According to the National Stroke Association, approximately a third of stroke survivors will have some degree of memory loss. Strokes can also leave seniors with issues regarding other forms of cognition, such as the ability to comprehend and communicate through spoken language. Brain exercises are a proven way to help stroke survivors regain their cognitive abilities, and these are perfect for helping your aging loved one continue with recovery after leaving the hospital.
1. Do a Crossword Puzzle
Brainteaser types of games are great for giving the brain a workout. Crosswords are especially good for seniors because they require recalling important words and their definitions, which helps with building memory skills as well as speech. Start with simple crosswords in the beginning, and remember to select ones with large squares and print that’s easier for your loved one to use. Later, you can add more complicated crosswords after he or she demonstrates mastery of the beginner puzzles.
Recovering from a stroke, managing the symptoms of Alzheimer’s, and a variety of other health-related situations can make it difficult for a senior to continue living at home without someone there to help. Mesa, AZ, live-in care professionals are trained to help seniors who need 24/7 assistance. With the help of a live-in caregiver, your elderly loved one can maintain a higher quality of life while aging in place.
2. Use Online Brain Games
Many apps are available that were specially created to help people retain and renew their cognitive abilities, and your loved one can use them on a personal computer or smartphone. Lumosity is one that has various games to play, and it allows seniors to work their way up to more advanced levels as they go. While some of these games just seem like fun, they serve very specific purposes. For instance, organizing words into categories strengthens the ability to make connections, which helps with problem-solving.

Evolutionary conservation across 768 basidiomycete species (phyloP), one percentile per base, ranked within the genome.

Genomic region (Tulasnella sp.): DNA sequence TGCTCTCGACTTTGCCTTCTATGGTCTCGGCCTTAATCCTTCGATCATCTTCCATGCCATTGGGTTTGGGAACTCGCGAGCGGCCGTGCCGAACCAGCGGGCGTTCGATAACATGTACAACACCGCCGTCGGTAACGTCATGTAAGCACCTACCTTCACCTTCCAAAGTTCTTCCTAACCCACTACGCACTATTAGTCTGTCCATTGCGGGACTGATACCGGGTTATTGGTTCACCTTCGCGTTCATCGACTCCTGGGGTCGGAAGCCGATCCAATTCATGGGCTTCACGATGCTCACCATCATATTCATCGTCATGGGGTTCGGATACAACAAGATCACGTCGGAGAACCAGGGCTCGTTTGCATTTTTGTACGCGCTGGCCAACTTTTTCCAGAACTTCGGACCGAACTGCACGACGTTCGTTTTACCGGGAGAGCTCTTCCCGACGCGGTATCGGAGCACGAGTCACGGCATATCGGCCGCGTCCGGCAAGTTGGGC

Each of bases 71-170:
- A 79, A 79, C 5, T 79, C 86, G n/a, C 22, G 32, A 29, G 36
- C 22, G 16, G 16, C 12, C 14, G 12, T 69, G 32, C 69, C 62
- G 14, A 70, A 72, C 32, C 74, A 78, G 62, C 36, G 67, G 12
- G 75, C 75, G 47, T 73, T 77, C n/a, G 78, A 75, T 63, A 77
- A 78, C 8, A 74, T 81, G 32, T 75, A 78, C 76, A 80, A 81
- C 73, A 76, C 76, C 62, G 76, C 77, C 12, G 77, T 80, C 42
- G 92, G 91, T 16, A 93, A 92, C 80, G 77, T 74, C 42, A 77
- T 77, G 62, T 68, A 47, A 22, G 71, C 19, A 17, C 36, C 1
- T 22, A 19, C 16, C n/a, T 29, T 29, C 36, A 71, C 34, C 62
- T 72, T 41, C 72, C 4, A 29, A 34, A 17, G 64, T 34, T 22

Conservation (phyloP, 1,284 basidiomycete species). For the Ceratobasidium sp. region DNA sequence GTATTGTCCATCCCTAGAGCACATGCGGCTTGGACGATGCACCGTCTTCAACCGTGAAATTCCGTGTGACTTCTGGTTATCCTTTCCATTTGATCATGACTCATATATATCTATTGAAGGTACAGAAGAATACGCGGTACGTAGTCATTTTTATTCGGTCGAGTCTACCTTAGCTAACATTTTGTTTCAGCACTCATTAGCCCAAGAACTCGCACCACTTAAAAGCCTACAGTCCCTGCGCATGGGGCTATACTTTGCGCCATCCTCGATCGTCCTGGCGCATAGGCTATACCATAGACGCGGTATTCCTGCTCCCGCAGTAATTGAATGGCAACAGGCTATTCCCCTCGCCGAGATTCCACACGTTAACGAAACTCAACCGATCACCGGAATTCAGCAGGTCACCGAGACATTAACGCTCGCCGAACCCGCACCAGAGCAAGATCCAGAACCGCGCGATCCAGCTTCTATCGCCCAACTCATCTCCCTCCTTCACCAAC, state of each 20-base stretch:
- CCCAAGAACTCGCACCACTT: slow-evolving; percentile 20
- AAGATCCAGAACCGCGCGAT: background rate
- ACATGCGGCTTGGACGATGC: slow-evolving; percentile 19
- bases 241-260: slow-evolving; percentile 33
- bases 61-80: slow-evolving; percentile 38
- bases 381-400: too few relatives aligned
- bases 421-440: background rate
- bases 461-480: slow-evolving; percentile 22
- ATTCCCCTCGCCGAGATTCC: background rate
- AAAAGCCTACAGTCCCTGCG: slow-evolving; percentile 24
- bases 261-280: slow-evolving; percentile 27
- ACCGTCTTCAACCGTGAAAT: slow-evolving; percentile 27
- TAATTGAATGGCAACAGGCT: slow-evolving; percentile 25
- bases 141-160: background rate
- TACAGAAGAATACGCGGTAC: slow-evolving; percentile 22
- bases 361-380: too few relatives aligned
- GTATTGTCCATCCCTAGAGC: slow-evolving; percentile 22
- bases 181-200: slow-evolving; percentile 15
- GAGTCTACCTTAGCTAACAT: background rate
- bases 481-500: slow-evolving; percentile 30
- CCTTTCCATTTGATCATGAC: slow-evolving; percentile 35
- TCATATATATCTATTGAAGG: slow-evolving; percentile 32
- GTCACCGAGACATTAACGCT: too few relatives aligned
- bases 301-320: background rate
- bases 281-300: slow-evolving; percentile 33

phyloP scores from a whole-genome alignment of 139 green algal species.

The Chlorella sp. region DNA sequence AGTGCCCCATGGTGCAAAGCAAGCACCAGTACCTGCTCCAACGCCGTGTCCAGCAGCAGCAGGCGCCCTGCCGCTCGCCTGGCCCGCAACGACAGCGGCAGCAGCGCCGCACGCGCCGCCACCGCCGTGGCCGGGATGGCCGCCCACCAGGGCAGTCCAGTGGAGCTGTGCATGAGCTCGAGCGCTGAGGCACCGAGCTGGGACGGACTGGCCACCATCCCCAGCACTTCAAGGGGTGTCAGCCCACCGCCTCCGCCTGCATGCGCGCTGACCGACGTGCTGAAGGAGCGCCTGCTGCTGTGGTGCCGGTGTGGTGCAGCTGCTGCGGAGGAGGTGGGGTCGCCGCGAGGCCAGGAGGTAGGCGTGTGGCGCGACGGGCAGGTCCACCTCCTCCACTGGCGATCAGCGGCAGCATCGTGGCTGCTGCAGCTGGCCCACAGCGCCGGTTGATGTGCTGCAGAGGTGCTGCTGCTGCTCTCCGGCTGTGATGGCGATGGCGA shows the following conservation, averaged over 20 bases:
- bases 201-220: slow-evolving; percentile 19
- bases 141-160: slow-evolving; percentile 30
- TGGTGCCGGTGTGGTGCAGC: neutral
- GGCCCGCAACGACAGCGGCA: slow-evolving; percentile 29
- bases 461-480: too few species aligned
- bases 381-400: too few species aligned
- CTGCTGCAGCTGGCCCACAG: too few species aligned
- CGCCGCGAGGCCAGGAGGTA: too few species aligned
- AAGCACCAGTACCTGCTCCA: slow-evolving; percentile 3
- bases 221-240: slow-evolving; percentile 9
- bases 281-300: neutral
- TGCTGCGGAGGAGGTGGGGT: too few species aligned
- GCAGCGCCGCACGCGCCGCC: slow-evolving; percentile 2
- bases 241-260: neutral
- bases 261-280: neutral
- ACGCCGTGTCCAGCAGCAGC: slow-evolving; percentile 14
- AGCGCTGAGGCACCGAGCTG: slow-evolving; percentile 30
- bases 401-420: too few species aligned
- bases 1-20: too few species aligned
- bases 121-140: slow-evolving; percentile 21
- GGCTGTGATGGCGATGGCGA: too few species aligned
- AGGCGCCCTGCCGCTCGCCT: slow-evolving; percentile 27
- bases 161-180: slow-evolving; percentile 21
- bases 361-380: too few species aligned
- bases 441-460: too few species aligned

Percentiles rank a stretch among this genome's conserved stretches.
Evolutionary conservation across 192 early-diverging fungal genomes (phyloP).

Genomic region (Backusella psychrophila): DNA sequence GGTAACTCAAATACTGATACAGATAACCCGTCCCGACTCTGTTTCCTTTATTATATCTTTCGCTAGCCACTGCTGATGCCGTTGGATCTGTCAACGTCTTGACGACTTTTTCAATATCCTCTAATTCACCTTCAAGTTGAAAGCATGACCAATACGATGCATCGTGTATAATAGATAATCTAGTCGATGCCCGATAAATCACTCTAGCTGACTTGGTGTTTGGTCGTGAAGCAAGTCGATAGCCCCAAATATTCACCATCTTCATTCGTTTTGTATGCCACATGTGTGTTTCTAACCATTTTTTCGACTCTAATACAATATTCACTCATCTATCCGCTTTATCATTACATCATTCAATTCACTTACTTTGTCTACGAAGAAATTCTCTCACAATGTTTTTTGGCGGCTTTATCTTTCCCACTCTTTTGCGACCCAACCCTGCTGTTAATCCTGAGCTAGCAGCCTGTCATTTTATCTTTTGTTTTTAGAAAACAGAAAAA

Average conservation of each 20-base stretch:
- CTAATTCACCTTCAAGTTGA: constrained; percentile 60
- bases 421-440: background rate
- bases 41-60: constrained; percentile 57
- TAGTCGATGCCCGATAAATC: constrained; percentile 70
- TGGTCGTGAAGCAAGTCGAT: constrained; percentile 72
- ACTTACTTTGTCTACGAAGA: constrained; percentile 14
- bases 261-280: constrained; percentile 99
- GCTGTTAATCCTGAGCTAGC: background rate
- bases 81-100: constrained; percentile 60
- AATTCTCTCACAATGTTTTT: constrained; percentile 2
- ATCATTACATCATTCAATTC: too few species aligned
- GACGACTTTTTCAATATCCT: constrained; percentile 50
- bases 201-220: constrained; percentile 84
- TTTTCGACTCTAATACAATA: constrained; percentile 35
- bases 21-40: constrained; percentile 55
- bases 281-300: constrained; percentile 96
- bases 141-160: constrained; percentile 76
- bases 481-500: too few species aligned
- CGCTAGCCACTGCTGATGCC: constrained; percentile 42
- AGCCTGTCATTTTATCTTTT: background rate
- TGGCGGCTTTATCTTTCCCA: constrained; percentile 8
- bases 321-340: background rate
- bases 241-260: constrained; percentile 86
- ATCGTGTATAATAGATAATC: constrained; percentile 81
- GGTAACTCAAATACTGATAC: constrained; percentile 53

3. Make a Memory Game
Card-based memory games are always fun, and your loved one may enjoy playing them even more when the cards have something to do with his or her life. Think about things your loved one is having difficulty remembering and put them together into a memory game. For instance, you could attach photos of your family members to cards and have your loved one say their names every time he or she turns a new card over. You can also use this technique with pictures of common objects to reinforce your loved one’s vocabulary.
An in-home caregiver can be a wonderful game-playing companion for your loved one. Families looking for top-rated elderly home care providers can reach out to Home Care Assistance. From respite care to specialized Alzheimer’s, dementia, stroke, and Parkinson’s care, there are many ways we can make life easier for seniors and their loved ones.
4. Play Simon
The traditional light-up Simon game is still around, and your loved one will think it’s fun to play a game he or she once enjoyed decades ago. This game requires stroke survivors to observe and remember a specific pattern of lights and sounds so they can recreate it. As your loved one is successful, the patterns become faster and challenging, which generates a sense of excitement that helps your loved one stay motivated to keep doing brain exercises.
5. Learn a New Song
Music therapy is popular for stroke survivors. The process of learning a new song is easier than other types of learning because music stimulates connections between the neurons in the brain. If your loved one played an instrument in the past, he or she might be able to learn a new song to play. Alternatively, your loved one can learn to sing the song, which further stimulates the parts of the brain associated with language.
A professional caregiver can be a fantastic source of information and support for a senior recovering from a stroke. If your elderly loved one needs help maintaining a high quality of life while aging in place, reach out to Home Care Assistance, a trusted provider of Mesa elder care. Our caregivers provide transportation to and from medical appointments and social events, nutritious meal preparation, assistance with daily exercise, and help with everyday tasks like bathing, grooming, and light housekeeping. Call one of our compassionate Care Managers today at (480) 699-4899.